“Heat 2”, the sequel to Michael Mann’s film and the best thriller of the year

Val Kilmer and Ashley Judd in “Heat”. (© 1995 TWENTIETH CENTURY FOX HOME ENTERTAINMENT)

It’s the best thriller of the year – by far, by far. “Heat 2,” by Michael Mann and Meg Gardiner, is a high-tension road trip, a devilish gallop over 470 tight pages, with over-compressed writing and a smoldering fuse throughout that threatens to rock the house. . Subtitled “1988-2000”, the book announces the color from the jacket: Los Angeles, at night, with the skyscrapers of the lower town, planted like watchtowers in the darkness of California. Michael Mann, 79, failed to produce the sequel to his 1995 film, which starred Robert de Niro, Al Pacino and Val Kilmer. So he made a book out of it. We don’t read it. We devour it.

It starts with the end of the film: “On Tuesday, September 7, 1995, at 11:32 a.m., the Far East National Bank located at 444 South Flower Street in Los Angeles was robbed by three individuals: Neil McCauley, Michael Cerrito and Chris Shiherlis. A fourth, Donald Breedan, is driving the car…” Thirteen minutes later, the neighborhood became a war zone. The film ends like this, in an eruption of total violence, much in the manner of Michael Mann, who loves the elegance of fire, the power of action, the precision of lasers. Neil McCauley (Robert de Niro) and Michael Cerrito (Tom Sizemore) leave their skin there. Only Chris Shiherlis survives, warned by a slight wave of the hand from Charlene, his wife (Ashley Judd), whom he will never see again. The adventure thus fails in a bitterness of stolen or failed lives like that of Vincent Hanna (Al Pacino), the suicidal cop obsessed with darkness and despair. From now on, there remains therefore, of all the team of “Heat”, only one man: Chris. He hides in Koreatown, injured, delirious, unaware that his leader, Neil, has just been killed on the airport tarmac. Let’s go to the book. where the chapters prequel and the chapters sequel alternate.

The sequel after the ad

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“I am only what I track down”

We begin with a flashback: in 1988, the three men attack the supply lines of one of the biggest drug cartels, which imports its dope by truck from Mexico. Ultra-dangerous, meticulous robbery, which the big scum of the mafia do not forgive. At the same time, Vincent Hanna the cop must face a gang led by a psychopath, whose specialty is to enter occupied houses, to rape and kill, and to empty the house. Hanna defines herself: “I am only what I track down” he said to his wife, Justine. McCauley’s attacks are superimposed on this villainous delinquency of the unknown rapist, lives are shattered. Flash-forward: in 1995, Chris Shiherlis managed to flee (after the end of “Heat”), and reinvented himself in a zone of lawlessness in Latin America under the thumb of an ultra-powerful Chinese mafia. Consumed by remorse, on the verge of losing his corroded soul, Shiherlis thinks of his family – out of reach. To his past of violence – which resurfaces. To his need for power – which leads him to resume dealing with Asian crooks. Two stories thus intersect: yesterday and tomorrow, before and after. The kinetic power of these two wagons causes a literary shock: impossible to put down this damned book. We spend nights there, out of breath. Words generate adrenaline. We close the pages, with beating hearts. Really.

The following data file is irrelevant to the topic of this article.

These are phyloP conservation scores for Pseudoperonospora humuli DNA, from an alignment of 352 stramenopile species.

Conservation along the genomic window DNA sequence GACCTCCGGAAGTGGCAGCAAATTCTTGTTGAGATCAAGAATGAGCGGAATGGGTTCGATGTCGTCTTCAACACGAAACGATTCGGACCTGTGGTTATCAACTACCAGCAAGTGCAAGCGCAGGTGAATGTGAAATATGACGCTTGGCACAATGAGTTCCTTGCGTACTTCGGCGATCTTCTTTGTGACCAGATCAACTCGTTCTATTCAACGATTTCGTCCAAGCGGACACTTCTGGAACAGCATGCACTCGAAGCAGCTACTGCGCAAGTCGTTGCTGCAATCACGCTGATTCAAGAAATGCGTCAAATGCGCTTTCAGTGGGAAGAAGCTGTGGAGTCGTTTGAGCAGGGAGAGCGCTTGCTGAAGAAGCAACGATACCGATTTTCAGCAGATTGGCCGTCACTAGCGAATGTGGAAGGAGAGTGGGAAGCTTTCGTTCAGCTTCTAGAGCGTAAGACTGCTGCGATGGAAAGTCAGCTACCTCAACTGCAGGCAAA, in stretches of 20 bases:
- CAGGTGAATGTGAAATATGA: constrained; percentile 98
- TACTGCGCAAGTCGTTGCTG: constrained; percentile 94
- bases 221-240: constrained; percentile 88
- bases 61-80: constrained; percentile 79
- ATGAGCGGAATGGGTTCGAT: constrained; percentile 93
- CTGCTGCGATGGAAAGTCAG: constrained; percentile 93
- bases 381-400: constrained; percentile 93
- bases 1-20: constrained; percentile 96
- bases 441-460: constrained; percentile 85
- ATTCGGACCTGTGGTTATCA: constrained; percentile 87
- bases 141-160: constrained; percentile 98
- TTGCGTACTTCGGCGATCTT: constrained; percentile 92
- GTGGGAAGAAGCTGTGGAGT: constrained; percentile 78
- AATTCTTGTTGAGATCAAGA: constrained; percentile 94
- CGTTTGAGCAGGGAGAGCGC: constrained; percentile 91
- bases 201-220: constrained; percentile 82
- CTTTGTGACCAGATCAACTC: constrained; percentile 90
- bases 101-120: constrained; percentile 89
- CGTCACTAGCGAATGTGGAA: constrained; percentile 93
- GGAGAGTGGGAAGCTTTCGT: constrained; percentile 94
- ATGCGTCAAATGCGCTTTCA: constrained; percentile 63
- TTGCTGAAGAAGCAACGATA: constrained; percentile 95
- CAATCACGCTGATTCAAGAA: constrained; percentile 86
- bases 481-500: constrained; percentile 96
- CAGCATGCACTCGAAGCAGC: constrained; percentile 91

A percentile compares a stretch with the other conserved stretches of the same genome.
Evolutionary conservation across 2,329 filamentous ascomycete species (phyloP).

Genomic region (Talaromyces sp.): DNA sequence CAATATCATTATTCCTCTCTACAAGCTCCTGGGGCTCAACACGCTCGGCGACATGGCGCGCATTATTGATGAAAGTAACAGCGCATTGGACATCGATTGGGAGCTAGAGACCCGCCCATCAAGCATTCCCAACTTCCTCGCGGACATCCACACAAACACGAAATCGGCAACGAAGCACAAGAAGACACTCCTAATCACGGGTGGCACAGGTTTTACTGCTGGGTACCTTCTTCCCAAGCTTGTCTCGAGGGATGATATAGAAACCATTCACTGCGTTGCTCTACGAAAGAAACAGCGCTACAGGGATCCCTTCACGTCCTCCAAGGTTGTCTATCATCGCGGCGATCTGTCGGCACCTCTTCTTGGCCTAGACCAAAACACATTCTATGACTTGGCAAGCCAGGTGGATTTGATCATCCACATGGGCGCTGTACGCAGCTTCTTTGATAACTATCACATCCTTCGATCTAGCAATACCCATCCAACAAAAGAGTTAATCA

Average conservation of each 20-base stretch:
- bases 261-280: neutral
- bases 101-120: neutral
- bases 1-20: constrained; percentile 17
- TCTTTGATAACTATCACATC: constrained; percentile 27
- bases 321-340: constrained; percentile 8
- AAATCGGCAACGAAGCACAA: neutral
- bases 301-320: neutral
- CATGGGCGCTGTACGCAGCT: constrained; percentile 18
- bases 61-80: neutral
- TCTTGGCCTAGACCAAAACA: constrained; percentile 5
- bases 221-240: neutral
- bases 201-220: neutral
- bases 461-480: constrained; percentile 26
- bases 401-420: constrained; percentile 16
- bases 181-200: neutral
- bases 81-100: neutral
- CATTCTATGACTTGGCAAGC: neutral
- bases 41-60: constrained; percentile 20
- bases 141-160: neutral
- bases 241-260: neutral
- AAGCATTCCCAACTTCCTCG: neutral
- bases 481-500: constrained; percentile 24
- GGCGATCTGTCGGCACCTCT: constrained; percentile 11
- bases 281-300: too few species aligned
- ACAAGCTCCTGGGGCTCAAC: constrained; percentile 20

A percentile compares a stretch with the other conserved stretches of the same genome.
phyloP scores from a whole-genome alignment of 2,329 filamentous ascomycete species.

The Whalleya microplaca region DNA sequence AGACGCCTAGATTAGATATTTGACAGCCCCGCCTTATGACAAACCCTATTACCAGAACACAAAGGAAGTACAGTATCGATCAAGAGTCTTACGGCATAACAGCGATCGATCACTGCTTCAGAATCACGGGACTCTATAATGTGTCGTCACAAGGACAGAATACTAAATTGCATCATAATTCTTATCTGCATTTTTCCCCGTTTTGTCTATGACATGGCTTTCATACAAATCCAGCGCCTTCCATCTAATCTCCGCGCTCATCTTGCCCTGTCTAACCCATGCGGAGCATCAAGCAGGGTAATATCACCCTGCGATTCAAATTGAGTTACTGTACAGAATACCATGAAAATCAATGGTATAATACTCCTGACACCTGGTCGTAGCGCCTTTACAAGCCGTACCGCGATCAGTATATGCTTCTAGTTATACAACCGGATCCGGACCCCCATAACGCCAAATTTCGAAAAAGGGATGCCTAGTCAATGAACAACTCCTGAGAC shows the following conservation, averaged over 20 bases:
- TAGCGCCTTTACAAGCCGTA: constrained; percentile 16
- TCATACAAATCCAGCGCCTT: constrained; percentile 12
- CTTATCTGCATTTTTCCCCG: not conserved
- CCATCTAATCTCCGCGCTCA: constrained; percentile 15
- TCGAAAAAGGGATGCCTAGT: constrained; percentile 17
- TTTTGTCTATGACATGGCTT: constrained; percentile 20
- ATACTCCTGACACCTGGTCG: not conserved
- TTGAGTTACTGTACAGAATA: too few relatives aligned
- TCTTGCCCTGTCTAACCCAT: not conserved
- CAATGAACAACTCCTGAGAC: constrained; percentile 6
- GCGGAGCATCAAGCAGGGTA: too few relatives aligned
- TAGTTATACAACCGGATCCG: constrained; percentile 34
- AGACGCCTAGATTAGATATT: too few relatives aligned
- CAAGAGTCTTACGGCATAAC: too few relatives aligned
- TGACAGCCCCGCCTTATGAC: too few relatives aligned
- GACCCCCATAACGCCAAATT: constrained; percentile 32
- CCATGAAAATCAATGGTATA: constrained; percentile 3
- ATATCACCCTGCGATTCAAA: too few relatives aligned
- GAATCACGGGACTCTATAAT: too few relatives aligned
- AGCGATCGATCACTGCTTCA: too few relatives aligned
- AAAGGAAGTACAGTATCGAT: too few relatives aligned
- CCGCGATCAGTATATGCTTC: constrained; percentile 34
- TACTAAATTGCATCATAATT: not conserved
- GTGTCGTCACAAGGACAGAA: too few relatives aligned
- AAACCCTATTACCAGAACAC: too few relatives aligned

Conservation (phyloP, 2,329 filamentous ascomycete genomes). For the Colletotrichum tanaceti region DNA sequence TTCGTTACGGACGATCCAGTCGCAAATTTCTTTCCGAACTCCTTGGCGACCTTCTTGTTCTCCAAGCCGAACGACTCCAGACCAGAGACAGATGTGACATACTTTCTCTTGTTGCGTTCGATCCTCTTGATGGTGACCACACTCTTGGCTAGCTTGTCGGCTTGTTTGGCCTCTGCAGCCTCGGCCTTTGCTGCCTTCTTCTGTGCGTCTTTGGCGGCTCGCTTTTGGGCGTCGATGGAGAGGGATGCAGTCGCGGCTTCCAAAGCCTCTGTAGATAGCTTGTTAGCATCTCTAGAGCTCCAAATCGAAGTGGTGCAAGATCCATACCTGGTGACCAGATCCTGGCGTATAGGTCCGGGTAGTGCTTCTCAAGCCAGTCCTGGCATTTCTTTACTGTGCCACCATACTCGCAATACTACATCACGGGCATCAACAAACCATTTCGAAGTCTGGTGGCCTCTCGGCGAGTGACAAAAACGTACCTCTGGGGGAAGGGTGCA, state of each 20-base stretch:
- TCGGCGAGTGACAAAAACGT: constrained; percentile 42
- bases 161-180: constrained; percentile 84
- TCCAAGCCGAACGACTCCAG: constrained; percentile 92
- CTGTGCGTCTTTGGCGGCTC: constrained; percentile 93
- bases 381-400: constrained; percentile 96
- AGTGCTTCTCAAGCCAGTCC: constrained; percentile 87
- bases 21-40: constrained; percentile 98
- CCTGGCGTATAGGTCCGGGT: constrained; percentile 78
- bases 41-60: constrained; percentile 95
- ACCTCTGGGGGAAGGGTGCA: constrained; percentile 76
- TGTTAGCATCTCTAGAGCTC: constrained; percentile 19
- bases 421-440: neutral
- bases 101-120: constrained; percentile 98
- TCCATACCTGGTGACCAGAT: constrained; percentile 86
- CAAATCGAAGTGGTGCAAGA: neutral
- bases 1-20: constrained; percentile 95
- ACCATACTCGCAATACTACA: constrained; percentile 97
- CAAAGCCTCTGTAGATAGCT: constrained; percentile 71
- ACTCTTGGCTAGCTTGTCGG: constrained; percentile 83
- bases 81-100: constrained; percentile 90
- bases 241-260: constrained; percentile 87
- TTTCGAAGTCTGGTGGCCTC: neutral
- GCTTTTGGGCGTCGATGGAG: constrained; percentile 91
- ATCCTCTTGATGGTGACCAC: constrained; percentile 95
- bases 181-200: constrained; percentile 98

Michael Mann’s intimate engine is the engine. He loves the cylinders, the roar of the bonnet, and moves around in a Ferrari so low that you shouldn’t drag your hand along the bodywork while driving: you’d lose your fingers on the tarmac. I know it: I got in the car with him in LA. The 24 Hours of Le Mans, next door, is a thing of chicks drowsy with Pouilly fumé and Turkish delights. Moreover, Mann has a principle, imprinted on him by a thief fifty years ago: “As soon as you sniff it getting hot, you gotta be able to snap in a minute, give it all up instantly”. In English : one minute flat. From “Solitaire” (1981) to “Ferrari” (his next film), via “The Sixth Sense”, “Miami Vice” and “Public Enemies”, this is the principle (and a phrase that comes up). We don’t hang around, we run. We don’t explain, we do. “Heat 2” is to thrillers what a nitro injection is to a tractor: only the flames of the exhaust remain. Mann dictated the plot to Meg Gardiner, author of “Memories of Blood”. She must have learned shorthand in overdrive, I imagine. Because speed is Michael Mann’s very blood. He’s like a shark: if he doesn’t move forward, he dies. FF

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Heat 2, by Michael Mann and Meg Gardiner, 470 p., Harper Collins, $23.19.

“Heat 2”, the sequel to Michael Mann’s film and the best thriller of the year – by far